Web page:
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Struggle of January's return to normality Jane Costello.

THE adjustment from the glorious glare of Christmas to the dark days of early January is a struggle for the best of us.

But while as an adult, the excesses of the festive season reach a critical point naturally - when you realise that you can't take another breakfast consisting solely of Quality Street - it doesn't work the same for kids.

My three-year-old is still perplexed about why he no longer has an advent calendar to open each morning. On several occasions since the big day, he's bounded downstairs in his pyjamas and cried, 'HAS HE BEEN?' - having apparently been under the impression that Santa would be leaving presents by the fire on a daily basis from now on.

But it's not just the very little ones who are finding the return to non-festive reality a shock to the system.

My 10-year-old - who's spent his entire life waking up at the same sort of time as breakfast news presenters - has discovered the concept of the Big Lie In during this school break.

It happened almost overnight; one day he was still crashing into our room before we could prize open our eyes. The next - at some point between Christmas and New Year - he was failing to rouse before mid-morning.

This was so out of character that the first time it happened I had to creep into his room to check he was still breathing.

The point is this: the late mornings, the lazing about playing games and watching Stick Man for the thirtieth time are all lovely - but, alas, they're unsustainable.

Yet, there is no pleasant way of easing yourself back into normality - that first day back on the school run is tough for all of us.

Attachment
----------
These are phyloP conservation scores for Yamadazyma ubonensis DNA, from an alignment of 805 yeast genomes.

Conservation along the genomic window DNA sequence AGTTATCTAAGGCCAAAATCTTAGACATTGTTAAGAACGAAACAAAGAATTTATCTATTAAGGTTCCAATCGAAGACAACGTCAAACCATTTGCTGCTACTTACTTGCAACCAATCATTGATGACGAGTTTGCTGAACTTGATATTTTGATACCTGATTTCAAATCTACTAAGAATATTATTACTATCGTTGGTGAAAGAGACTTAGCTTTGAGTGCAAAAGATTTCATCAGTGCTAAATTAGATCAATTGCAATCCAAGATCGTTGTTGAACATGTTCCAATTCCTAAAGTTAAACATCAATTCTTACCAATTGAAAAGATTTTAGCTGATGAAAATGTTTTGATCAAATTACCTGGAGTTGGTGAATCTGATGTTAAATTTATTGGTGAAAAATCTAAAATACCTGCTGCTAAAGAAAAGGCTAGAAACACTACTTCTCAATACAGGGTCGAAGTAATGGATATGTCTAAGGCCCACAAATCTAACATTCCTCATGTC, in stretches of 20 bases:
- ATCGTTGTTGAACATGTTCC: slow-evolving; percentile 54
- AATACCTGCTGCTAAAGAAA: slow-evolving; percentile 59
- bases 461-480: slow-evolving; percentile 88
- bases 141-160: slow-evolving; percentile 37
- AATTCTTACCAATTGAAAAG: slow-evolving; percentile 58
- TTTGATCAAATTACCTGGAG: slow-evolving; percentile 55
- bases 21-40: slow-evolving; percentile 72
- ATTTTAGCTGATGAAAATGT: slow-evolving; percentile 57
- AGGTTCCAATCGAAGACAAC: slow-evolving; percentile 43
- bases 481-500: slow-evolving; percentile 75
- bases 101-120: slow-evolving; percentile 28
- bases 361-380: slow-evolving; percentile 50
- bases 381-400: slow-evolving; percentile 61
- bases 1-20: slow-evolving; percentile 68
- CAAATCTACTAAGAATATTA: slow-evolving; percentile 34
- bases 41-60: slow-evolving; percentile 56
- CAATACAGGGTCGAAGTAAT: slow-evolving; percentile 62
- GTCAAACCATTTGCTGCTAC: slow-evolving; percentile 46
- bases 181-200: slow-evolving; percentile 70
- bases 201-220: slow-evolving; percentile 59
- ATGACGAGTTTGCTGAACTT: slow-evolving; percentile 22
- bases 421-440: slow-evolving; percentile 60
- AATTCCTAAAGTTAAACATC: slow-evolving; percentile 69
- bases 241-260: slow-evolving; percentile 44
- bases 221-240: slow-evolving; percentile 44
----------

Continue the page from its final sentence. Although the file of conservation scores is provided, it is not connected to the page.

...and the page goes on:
When you've become used to the kids remaining in their pyjamas until they've watched Santa Clause the movie twice and played a round of Pie Face, the idea of having everyone washed, dressed, fed and out of the house by 8am feels as unlikely as my seven-year-old managing to fulfil his long-held ambition of inventing time travel.

And although you do manage it - probably - there's not much of a silver lining to this cloud if you're a child.

The first came as For adults, January comes with coping mechanisms. You sign up for Weightwatchers; blow the dust off the Davina DVD and treat yourself to new fitness wear, convincing yourself that having the right pink leggings is half the battle.

But when you're seven, it's difficult to work out whatever was wrong with the idea of munching through a selection box for lunch every day.

And I have to admit, I'm struggling with that one myself.

Big Lie In quite a shock The Love Shack by Jane Costello is published by Simon and Schuster, priced PS7.99

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Title Annotation:Features
Publication:South Wales Echo (Cardiff, Wales)
Date:Jan 7, 2016
Words:476
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